A fan echoes the dissatisfaction of many at the reveal of this year’s Blizzcon panel schedule, and gets a reply from Bashiok:
Only 3 panels for diablo 3 this year. Not very much.
Maybe 2012 isn’t so unreasonable for a release date after all O_o. You’d think for such a high profile event and diablo 3 being the big release coming they’d want to they hype the living death out of it.
It’s the same number as last year. Two ‘info’ panels and one open Q&A.
I really don’t see how this could be interpreted as any indication of… anything, at all. We have specific things to talk about. It’s a weird stretch to come to a conclusion that we must not be able to talk about anything meaningful unless there are 3+ hours of stage time dedicated to talking about the game.
So anyway, yes, there are two panels – – and in-between those panels and for 14 hours a day, both days the developers are in back-to-back interviews with news and press outlets. There will be plenty of info streaming out about the game all over the place even if you don’t think that two panels is enough to do so.
…Well, what can I say. World of Warcraft is huge. You can’t really compare anything to it, the vast majority of people that go to BlizzCon are hardcore WoW players. We’d be silly to not cater the events and time spent on them to the people paying to attend and their primary interests.
StarCraft II, yeah, they have a lot of panels this year. Last year they had three. They just shipped a game and I think have the time to devote to creating more of them.
Again, the number of panels has nothing to do with the amount or quality of info released.
Like a lot of you guys, I’m disheartened by the paucity of D3 panels, and if I weren’t attending the show I’d probably be among the many in the Diablo community talking about canceling my Direct TV live pass order. However, as Bashiok says, it’s not the number of panels, it’s the quality of the info released in them.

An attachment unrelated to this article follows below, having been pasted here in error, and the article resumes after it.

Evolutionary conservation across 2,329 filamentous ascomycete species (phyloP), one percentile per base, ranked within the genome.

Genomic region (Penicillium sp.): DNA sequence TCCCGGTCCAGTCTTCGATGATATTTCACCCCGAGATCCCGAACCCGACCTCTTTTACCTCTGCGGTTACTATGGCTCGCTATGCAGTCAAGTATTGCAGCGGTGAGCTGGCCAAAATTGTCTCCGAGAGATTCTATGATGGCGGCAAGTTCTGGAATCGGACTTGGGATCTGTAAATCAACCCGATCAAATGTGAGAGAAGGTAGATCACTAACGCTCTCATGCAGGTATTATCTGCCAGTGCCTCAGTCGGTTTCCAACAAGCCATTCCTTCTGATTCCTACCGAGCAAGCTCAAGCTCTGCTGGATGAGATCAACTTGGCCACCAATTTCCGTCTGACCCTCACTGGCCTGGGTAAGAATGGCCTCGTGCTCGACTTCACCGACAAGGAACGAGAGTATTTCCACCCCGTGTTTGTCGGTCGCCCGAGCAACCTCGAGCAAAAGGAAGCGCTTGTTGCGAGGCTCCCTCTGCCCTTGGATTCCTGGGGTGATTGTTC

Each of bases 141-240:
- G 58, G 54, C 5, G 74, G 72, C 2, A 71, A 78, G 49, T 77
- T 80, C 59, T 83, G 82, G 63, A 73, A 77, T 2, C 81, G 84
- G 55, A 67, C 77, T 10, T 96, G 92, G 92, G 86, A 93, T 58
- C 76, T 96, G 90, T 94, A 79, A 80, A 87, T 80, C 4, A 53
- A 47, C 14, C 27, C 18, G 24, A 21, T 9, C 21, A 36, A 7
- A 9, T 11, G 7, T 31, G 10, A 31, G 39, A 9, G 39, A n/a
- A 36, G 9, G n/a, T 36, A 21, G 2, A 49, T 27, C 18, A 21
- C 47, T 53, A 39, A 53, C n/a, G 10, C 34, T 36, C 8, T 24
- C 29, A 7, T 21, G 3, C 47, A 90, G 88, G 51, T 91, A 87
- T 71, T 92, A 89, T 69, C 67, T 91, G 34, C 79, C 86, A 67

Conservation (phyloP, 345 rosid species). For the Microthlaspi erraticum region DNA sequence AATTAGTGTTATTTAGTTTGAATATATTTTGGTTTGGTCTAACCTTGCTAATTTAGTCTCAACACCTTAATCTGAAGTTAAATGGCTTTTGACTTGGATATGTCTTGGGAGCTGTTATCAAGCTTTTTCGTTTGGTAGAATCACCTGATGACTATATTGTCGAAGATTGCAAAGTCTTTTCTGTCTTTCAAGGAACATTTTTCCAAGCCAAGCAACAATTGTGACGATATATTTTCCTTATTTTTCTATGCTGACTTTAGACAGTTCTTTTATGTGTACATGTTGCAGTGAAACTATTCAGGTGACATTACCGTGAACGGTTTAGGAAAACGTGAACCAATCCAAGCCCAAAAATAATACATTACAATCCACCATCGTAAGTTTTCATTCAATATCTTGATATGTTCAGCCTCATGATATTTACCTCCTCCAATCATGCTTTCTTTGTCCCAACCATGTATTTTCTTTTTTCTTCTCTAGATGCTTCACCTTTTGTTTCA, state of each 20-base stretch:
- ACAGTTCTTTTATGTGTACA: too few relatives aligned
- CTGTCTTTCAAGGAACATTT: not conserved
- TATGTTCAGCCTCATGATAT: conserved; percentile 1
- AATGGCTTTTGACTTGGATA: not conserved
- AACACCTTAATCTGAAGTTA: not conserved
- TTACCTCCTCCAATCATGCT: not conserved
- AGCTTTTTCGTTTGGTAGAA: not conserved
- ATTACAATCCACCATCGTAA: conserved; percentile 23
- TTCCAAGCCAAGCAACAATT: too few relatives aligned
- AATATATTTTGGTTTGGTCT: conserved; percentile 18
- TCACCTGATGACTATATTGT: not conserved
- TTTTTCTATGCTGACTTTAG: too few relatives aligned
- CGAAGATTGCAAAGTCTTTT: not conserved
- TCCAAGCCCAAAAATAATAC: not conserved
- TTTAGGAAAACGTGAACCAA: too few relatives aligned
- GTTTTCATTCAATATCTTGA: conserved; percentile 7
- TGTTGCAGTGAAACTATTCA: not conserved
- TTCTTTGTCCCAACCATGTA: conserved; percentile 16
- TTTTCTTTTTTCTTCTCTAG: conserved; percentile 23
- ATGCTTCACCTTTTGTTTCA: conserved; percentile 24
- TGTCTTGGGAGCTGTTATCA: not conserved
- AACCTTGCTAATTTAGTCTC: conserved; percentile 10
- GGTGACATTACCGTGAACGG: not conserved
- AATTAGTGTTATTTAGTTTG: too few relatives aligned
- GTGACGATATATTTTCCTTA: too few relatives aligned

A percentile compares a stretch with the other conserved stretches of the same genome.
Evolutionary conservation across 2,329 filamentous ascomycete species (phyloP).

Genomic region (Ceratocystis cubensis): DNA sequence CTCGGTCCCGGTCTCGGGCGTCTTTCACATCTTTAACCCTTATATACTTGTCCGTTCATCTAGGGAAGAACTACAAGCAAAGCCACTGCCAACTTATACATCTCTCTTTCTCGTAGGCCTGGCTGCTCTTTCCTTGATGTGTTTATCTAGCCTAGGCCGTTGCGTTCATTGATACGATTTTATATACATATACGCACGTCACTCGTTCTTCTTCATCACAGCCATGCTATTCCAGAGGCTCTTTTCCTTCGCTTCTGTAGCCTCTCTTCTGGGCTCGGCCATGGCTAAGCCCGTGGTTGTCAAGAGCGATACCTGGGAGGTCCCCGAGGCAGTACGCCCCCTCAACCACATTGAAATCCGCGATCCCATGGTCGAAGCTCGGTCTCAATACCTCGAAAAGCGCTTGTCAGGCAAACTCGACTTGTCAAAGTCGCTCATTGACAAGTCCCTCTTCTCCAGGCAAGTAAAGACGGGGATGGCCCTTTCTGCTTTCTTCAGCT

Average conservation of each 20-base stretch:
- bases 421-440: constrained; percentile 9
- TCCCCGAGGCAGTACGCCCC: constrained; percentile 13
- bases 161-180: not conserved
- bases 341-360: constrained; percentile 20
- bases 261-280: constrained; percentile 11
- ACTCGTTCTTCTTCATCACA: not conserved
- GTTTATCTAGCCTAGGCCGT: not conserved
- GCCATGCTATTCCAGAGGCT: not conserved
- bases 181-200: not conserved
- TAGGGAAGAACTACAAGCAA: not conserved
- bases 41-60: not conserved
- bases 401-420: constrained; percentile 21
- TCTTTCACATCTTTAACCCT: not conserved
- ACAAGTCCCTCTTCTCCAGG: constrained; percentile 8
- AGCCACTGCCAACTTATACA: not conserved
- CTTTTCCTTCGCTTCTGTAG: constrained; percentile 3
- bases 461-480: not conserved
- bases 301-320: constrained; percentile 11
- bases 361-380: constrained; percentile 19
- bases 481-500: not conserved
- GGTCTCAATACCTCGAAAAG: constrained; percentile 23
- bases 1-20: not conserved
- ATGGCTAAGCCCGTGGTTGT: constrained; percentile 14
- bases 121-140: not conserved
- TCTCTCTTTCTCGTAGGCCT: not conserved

I’ve got to disagree with him on one thing; the number of panels does matter. When there are 6 SC2 and 7 WoW vs. 3 D3 panels, it’s impossible not to see that as a measure of the importance Blizzard places on their various titles. Even if you logically realize that they can talk about a lot more stuff for released games than for ones still under production.
That said, as Bashiok points out, the panels are not the only, or even the best, source of game info from Blizzcon. Developer interviews and gameplay reports provide much of what we know, especially when it comes to the nitty-gritty details. Look at something like Quests; the higher level conceptual info comes from panels and interviews, while virtually all of the specific details on the 13 quests we have documented came from hand-on reports by wiki contributors.
Finally… a little less of this would have been wise, since it was their repeated, “Best BlizzCon Evah!” promises that raised our expectations and made the same number of panels as last year = i am disappoint.Related to this article and